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If Wake Island was the hasty call to action for the World War II combat film, The Guns of Navarone displayed the genre at its bombastic peak. J. Lee Thompson’s adventure appeared amidst a cycle of blockbuster behind-enemy-lines productions that stretched from The Bridge on the River Kwai to The Dirty Dozen. Thompson directs the tale with a muscular action film sensibility, but I was struck by the frequent flares of contention within the ranks of the usual team of highly trained specialists. Screenwriter Carl Foreman, recently freed from the Hollywood Blacklist (which had deprived him and Michael Wilson of their Oscars for Kwai) intended the movie as antiwar tale of the toll taken on the characters’ humanity even in the process of saving countless lives. The film that results is a fascinating mix of blend of taut caper and critical meditation on the tough decisions that must be made in the fog of war.  Like The Bridge on the River Kwai, the film presents the grim business of war before capping everything off with a triumphant explosion and calling the wreckage a victory.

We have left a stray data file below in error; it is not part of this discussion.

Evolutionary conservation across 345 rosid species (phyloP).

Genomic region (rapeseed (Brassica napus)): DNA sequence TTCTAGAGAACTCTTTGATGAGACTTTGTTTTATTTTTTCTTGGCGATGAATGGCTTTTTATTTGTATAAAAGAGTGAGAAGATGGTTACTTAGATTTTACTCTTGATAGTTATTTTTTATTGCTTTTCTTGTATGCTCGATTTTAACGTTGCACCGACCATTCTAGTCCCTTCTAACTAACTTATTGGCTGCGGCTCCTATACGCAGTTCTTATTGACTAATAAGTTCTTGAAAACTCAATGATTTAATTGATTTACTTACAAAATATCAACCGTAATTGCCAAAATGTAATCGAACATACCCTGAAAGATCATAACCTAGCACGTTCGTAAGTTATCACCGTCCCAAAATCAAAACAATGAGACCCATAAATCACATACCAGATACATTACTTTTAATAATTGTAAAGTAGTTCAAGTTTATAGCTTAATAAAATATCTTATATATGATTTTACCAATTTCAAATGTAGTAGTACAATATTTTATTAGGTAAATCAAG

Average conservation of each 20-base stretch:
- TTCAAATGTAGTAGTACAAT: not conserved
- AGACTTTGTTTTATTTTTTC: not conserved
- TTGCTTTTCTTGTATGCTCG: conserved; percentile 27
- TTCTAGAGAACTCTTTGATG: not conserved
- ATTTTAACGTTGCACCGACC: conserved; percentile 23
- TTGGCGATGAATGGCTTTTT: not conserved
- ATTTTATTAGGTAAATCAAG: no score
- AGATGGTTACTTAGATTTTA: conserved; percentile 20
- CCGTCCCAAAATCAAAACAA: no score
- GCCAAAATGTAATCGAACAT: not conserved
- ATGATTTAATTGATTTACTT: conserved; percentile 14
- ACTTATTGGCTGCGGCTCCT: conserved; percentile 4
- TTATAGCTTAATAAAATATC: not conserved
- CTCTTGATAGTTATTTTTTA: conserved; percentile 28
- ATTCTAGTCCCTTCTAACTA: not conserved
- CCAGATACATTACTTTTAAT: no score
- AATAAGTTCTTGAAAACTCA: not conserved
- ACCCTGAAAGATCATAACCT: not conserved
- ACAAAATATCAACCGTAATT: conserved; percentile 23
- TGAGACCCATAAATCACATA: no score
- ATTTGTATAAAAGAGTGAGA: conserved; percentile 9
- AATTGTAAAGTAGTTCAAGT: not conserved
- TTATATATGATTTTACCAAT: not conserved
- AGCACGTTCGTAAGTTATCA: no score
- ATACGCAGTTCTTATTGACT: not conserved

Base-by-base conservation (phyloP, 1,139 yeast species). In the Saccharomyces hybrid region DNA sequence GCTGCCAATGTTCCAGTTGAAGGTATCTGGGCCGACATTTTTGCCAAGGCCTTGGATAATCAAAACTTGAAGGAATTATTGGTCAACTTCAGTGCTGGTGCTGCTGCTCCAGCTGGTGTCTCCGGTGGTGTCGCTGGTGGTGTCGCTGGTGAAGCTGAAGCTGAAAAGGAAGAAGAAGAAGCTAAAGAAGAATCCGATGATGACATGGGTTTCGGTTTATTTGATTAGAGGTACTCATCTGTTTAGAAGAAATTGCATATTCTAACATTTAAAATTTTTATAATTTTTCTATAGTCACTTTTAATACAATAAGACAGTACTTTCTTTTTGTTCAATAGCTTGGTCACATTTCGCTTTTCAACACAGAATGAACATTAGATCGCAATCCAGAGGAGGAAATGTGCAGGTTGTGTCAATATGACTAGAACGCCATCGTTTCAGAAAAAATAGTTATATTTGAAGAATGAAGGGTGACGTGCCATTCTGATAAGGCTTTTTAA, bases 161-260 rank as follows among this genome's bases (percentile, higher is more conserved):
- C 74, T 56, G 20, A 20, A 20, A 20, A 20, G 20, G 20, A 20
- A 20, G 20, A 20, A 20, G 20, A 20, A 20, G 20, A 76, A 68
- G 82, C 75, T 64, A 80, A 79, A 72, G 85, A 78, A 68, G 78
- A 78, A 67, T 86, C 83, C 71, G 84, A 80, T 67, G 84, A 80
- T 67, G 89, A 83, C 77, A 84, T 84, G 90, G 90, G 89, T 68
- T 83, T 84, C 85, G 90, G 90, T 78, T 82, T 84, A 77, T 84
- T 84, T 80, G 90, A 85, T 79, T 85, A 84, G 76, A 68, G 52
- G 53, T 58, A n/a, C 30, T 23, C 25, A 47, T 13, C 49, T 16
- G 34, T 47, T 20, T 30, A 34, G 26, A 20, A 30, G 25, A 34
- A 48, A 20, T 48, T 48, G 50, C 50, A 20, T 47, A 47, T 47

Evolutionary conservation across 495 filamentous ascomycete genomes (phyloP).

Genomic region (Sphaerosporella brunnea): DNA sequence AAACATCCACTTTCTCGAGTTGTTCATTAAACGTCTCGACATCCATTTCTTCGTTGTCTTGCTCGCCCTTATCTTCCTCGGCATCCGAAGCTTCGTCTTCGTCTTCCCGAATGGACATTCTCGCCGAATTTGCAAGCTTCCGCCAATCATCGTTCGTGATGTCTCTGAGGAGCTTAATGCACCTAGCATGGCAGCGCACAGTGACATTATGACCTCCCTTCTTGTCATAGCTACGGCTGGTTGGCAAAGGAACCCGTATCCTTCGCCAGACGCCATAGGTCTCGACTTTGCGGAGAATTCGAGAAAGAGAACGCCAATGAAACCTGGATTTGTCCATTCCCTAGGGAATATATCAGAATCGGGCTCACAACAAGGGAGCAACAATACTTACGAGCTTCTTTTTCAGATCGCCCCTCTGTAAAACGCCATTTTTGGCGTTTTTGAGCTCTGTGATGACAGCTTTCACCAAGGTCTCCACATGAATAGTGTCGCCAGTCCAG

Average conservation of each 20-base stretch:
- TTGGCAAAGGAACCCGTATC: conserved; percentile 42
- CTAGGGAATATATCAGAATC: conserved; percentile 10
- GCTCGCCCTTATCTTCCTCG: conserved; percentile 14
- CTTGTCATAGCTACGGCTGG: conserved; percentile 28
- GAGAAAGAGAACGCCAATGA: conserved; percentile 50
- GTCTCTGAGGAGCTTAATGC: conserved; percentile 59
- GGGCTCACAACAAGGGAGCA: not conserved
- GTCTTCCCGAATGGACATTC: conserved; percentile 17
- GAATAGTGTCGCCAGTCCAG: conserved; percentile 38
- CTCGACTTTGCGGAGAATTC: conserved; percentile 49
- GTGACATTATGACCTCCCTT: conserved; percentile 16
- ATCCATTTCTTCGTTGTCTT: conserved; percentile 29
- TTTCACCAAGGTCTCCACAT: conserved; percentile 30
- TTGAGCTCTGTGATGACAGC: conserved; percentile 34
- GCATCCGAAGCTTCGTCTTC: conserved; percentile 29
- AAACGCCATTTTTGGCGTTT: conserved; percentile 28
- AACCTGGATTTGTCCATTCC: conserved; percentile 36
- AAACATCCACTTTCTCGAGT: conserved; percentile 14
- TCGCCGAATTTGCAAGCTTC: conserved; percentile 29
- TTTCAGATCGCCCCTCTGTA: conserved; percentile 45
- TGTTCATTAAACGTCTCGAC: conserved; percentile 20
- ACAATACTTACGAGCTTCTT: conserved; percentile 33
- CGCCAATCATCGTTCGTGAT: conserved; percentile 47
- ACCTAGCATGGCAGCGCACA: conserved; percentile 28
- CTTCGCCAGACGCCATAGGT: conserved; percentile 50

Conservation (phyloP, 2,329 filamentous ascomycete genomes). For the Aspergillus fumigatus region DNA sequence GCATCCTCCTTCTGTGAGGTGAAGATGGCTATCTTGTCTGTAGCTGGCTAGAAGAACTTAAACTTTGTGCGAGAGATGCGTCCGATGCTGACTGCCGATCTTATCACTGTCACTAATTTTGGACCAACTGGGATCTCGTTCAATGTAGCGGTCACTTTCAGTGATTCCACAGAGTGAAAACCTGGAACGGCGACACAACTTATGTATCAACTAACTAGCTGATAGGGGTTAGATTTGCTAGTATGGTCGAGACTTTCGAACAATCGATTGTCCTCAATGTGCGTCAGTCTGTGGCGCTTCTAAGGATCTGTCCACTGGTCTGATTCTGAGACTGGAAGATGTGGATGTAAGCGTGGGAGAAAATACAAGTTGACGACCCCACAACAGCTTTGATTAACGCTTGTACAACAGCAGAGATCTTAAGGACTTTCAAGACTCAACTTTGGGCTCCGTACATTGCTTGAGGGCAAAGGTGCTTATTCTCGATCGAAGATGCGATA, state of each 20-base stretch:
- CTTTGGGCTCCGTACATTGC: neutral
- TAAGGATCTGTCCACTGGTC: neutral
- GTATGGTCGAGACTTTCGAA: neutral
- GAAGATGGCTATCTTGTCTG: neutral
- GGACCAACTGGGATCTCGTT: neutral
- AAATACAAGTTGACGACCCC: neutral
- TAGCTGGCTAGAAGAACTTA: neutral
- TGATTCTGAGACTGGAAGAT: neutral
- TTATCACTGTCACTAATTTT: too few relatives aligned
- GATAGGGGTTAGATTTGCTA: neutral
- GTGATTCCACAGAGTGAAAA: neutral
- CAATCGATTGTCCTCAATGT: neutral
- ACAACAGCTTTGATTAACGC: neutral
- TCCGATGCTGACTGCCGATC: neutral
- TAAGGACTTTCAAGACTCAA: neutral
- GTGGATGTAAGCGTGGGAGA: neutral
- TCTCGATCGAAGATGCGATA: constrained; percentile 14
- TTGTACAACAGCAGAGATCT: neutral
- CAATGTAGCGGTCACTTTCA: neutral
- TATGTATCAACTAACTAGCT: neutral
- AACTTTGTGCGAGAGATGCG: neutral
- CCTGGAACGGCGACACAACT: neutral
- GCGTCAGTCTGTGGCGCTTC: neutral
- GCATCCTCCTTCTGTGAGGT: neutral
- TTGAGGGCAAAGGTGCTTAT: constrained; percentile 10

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Best Director Home Stretch: John Farrow for Wake Island

JOHN FARROW FOR WAKE ISLAND (1942)

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The competition (Cliff: 5 for 5!)

William Wyler for Mrs. Miniver

Michael Curtiz for Yankee Doodle Dandy

Mervyn LeRoy for Random Harvest

Sam Wood for King’s Row

NOTE: dark blue text denotes individuals who won Oscars for the film being discussed, while light blue indicates those who were nominated.

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The first of two World War II dramas I watched last night was startling in its immediacy. Released eight months after Pearl Harbor, John Farrow’s vivid recreation of crushing military defeat was the first full-fledged combat film to emerge during the war, leading a charge of productions that would dominate theaters for several years to come. John Farrow’s realization of the siege and conquest itself portrays the faraway conflict with a close-to-home thrill, while W.R. Burnett and Frank Butler’s screenplay, written under the auspices of the US Marine Corps and the freshly established Hollywood Branch of the Office of War Information, recasts the naval outpost’s surrender to Japanese forces as a heroic last stand. Hitting theaters in the middle of 1942, amid a cascade of setbacks in the American and Allied war effort, Wake Island strikes a powerful minor chord to commence Hollywood’s dramatization of the struggle, framing the story in a somber resolution to fight on.